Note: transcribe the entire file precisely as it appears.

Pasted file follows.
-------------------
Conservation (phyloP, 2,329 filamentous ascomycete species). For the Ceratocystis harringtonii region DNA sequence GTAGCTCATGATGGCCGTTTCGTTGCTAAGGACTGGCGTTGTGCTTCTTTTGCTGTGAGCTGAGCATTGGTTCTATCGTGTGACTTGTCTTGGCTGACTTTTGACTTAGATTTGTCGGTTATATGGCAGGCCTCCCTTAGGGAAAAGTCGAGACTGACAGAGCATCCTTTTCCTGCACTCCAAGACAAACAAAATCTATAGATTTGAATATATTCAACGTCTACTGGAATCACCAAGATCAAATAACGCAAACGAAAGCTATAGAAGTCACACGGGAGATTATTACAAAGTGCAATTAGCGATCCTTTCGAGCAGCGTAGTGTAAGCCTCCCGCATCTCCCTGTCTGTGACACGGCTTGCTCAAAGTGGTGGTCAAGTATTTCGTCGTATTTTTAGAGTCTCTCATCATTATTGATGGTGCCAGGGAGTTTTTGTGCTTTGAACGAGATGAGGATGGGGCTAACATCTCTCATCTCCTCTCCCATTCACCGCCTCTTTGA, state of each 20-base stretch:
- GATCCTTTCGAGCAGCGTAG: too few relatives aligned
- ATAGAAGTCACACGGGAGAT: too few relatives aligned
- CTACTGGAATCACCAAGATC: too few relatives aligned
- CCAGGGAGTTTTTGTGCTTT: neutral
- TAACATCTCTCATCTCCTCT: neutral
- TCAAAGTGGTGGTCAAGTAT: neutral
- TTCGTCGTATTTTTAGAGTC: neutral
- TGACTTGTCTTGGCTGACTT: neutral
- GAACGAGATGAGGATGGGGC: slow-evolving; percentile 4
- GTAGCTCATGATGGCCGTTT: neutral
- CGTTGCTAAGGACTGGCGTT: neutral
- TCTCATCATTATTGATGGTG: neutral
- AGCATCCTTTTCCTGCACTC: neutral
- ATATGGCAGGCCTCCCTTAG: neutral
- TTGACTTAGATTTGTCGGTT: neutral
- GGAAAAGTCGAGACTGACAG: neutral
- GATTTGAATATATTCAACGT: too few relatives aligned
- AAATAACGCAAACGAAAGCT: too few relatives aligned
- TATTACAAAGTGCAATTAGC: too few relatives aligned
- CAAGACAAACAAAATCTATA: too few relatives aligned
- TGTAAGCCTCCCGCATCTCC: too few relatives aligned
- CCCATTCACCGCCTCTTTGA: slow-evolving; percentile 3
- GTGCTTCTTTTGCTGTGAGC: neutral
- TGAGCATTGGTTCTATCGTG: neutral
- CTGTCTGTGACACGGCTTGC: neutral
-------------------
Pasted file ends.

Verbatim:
Conservation (phyloP, 2,329 filamentous ascomycete species). For the Ceratocystis harringtonii region DNA sequence GTAGCTCATGATGGCCGTTTCGTTGCTAAGGACTGGCGTTGTGCTTCTTTTGCTGTGAGCTGAGCATTGGTTCTATCGTGTGACTTGTCTTGGCTGACTTTTGACTTAGATTTGTCGGTTATATGGCAGGCCTCCCTTAGGGAAAAGTCGAGACTGACAGAGCATCCTTTTCCTGCACTCCAAGACAAACAAAATCTATAGATTTGAATATATTCAACGTCTACTGGAATCACCAAGATCAAATAACGCAAACGAAAGCTATAGAAGTCACACGGGAGATTATTACAAAGTGCAATTAGCGATCCTTTCGAGCAGCGTAGTGTAAGCCTCCCGCATCTCCCTGTCTGTGACACGGCTTGCTCAAAGTGGTGGTCAAGTATTTCGTCGTATTTTTAGAGTCTCTCATCATTATTGATGGTGCCAGGGAGTTTTTGTGCTTTGAACGAGATGAGGATGGGGCTAACATCTCTCATCTCCTCTCCCATTCACCGCCTCTTTGA, state of each 20-base stretch:
- GATCCTTTCGAGCAGCGTAG: too few relatives aligned
- ATAGAAGTCACACGGGAGAT: too few relatives aligned
- CTACTGGAATCACCAAGATC: too few relatives aligned
- CCAGGGAGTTTTTGTGCTTT: neutral
- TAACATCTCTCATCTCCTCT: neutral
- TCAAAGTGGTGGTCAAGTAT: neutral
- TTCGTCGTATTTTTAGAGTC: neutral
- TGACTTGTCTTGGCTGACTT: neutral
- GAACGAGATGAGGATGGGGC: slow-evolving; percentile 4
- GTAGCTCATGATGGCCGTTT: neutral
- CGTTGCTAAGGACTGGCGTT: neutral
- TCTCATCATTATTGATGGTG: neutral
- AGCATCCTTTTCCTGCACTC: neutral
- ATATGGCAGGCCTCCCTTAG: neutral
- TTGACTTAGATTTGTCGGTT: neutral
- GGAAAAGTCGAGACTGACAG: neutral
- GATTTGAATATATTCAACGT: too few relatives aligned
- AAATAACGCAAACGAAAGCT: too few relatives aligned
- TATTACAAAGTGCAATTAGC: too few relatives aligned
- CAAGACAAACAAAATCTATA: too few relatives aligned
- TGTAAGCCTCCCGCATCTCC: too few relatives aligned
- CCCATTCACCGCCTCTTTGA: slow-evolving; percentile 3
- GTGCTTCTTTTGCTGTGAGC: neutral
- TGAGCATTGGTTCTATCGTG: neutral
- CTGTCTGTGACACGGCTTGC: neutral